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    We’ve seen plenty spy shots of Porsche’s ‘992’ 911 GT3, but today we’re getting a ride in it. Not only that, but Andreas Preuninger, Porsche’s director for GT models, is in the driver’s seat.

    Development of the new GT3 began three years ago, and it’s all running to schedule. Preuninger admits the biggest hurdles he’s faced with the new GT3 haven’t been a global pandemic, but the ever-increasing legislative restrictions placed upon it getting what’s little short of a racing car, powered by a naturally-aspirated, high-revving 380kW 4.0-litre flat-six, certified for the road.

    “The whole process of developing a car has gotten so complex,” says the GT boss.

    As much as that evidently pains him, the engineer also seems to relish the challenge of the ever-tighter, moving goalposts. The GT3 is Porsche’s riposte to the legislators, a significant last stand to tradition, internal combustion, and the joy many of us still derive from driving.

    Even so, Preuninger admits that does mean around 80 per cent of his GT department’s engineering expertise is dedicated to keeping the existing level of performance in ever-tougher conditions, with the other 20 per cent focused on ‘upping the ante’.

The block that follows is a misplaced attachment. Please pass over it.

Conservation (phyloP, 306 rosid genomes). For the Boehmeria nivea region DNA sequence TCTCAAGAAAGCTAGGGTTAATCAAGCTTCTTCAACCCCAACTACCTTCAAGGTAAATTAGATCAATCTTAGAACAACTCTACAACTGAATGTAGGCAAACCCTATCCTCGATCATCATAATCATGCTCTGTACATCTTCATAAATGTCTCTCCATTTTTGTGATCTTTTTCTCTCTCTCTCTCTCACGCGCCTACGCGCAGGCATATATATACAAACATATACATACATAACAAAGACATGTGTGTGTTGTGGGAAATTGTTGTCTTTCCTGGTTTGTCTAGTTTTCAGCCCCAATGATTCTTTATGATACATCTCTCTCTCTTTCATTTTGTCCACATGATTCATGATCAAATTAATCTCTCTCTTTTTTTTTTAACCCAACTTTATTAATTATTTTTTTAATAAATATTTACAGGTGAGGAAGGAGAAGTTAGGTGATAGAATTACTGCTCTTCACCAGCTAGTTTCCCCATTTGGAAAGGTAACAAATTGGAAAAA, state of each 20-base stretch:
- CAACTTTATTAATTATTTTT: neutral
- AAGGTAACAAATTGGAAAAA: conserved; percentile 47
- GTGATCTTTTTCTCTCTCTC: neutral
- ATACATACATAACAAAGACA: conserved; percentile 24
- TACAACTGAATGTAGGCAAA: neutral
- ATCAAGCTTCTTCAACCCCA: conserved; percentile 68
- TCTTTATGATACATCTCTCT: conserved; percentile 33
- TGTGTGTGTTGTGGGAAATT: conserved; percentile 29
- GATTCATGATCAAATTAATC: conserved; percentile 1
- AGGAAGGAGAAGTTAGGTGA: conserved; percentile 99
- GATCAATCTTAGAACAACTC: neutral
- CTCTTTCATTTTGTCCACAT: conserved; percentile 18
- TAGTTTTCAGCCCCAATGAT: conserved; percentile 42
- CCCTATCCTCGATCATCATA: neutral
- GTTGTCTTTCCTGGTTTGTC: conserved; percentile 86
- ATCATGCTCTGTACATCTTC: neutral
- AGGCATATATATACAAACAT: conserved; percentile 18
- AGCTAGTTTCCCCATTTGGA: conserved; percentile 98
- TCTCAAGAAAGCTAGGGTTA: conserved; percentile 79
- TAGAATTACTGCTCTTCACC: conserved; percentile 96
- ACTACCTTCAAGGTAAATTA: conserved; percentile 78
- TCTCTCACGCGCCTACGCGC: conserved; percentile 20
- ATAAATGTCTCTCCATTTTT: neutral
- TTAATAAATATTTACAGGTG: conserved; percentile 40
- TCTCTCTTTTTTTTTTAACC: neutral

Like the eventual lap time we’ll all associate with it when it’s launched officially, that 20 per cent will be quantifiable, and that’s something any engineer likes.

    What’s more difficult to measure is the intangible elements that make all the GT3’s predecessor cars so appealing to the enthusiasts who buy it.

    It’s also something Preuninger says is the biggest challenge. That being, ‘emotion’.

    That is particularly applicable here too, because the 992 Carrera this GT3 is spun off has become more grown-up, mature, “in a positive way” highlights Preuninger.

    “I don’t want the GT3 to be heavier. That was absolutely crucial. I have to be bigger because I’ve got the 992 body now, but I don’t want to carry more weight.”

    And it doesn’t. Preuninger says the 992 GT3 is no heavier than the 991 GT3, that itself being quite an achievement.

    That explains the composite bonnet on the GT3 as standard equipment, the rest of the weight loss being the usual GT3 fare – there are no rear seats, less sound deadening, thinner glass and lighter materials used wherever possible.